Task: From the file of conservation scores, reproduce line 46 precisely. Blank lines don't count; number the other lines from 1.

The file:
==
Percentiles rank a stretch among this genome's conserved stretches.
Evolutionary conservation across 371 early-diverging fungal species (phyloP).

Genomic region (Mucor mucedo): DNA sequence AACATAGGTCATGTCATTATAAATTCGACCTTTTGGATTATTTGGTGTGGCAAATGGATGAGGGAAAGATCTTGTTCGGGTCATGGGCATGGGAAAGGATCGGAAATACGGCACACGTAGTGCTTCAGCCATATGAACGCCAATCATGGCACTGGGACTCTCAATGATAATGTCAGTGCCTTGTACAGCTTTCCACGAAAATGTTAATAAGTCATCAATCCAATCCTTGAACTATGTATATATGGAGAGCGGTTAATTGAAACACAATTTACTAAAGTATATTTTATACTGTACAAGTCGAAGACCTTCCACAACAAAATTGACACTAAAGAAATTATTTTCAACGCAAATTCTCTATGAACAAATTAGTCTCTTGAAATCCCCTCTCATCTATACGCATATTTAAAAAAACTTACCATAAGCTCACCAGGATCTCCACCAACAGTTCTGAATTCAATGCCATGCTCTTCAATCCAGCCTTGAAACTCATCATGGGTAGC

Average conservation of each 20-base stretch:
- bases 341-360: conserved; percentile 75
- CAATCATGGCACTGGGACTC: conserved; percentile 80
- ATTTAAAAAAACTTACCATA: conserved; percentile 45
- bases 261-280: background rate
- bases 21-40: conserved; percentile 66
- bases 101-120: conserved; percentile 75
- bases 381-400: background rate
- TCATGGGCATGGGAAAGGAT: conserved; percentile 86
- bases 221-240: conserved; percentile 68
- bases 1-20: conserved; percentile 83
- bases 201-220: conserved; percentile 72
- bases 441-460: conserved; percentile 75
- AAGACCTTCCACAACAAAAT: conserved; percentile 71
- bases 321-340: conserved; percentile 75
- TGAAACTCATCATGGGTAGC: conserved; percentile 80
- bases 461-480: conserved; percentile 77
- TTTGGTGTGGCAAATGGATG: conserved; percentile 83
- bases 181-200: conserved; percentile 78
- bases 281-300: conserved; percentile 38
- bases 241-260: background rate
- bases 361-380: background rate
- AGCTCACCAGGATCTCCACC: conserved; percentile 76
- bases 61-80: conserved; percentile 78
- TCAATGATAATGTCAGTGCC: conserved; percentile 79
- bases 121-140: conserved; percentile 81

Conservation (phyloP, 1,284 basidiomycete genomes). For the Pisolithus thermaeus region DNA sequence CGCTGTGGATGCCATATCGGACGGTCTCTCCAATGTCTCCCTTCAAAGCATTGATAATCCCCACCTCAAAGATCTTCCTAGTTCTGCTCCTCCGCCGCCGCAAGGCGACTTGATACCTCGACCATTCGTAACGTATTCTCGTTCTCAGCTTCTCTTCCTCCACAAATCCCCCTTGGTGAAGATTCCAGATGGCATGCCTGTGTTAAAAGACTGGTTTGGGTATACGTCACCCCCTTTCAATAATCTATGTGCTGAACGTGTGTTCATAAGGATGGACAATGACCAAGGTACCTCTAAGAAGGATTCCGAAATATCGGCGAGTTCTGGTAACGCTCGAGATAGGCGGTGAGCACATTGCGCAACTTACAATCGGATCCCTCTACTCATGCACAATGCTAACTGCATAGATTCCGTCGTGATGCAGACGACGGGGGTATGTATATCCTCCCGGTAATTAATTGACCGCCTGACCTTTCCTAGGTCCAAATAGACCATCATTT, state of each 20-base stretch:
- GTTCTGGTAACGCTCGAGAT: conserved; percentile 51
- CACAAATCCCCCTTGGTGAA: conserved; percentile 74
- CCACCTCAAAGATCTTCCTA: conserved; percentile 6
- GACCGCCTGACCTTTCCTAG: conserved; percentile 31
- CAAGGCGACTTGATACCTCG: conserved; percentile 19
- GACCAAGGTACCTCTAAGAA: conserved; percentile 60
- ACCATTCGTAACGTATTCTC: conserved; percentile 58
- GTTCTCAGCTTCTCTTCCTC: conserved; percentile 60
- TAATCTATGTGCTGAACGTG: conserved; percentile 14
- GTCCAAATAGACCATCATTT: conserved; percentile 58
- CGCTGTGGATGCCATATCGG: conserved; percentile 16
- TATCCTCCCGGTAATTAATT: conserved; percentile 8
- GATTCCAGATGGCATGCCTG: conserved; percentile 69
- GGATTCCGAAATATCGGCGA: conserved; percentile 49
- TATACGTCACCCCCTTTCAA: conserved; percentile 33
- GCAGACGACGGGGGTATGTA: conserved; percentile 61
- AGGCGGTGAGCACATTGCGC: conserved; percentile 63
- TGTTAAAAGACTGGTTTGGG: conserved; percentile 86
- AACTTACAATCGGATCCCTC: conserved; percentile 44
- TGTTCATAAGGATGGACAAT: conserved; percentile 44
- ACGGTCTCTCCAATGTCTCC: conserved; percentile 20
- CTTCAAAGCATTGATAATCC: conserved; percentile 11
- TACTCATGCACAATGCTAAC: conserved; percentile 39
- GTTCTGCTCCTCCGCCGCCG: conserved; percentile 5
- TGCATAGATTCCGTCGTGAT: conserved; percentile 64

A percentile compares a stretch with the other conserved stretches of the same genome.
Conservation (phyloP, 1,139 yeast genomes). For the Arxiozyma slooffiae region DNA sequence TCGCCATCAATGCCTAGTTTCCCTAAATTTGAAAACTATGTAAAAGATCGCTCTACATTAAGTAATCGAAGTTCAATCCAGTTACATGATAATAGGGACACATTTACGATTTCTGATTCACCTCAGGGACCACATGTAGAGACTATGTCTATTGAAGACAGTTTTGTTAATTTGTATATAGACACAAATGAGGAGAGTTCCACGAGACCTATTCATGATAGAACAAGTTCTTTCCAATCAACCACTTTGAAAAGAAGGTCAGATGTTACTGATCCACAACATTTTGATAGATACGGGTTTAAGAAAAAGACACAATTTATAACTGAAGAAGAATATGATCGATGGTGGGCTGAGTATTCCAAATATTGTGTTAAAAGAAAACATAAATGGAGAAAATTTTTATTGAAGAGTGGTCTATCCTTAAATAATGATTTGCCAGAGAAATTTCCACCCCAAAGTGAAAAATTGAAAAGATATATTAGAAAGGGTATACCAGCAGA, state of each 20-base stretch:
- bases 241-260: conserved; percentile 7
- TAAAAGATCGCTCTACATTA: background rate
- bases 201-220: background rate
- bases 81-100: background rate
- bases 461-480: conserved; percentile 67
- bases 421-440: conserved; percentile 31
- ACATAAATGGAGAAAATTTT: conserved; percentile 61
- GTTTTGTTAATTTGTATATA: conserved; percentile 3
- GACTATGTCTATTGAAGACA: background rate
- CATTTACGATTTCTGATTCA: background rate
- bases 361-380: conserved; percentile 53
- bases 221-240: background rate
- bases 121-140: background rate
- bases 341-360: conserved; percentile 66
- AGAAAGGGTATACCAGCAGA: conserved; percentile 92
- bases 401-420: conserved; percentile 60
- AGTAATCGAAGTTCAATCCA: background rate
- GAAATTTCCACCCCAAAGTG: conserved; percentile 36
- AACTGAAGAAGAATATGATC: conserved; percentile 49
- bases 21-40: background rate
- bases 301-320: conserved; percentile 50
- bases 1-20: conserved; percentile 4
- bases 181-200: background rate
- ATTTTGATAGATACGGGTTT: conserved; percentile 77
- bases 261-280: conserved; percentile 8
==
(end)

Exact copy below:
- GCAGACGACGGGGGTATGTA: conserved; percentile 61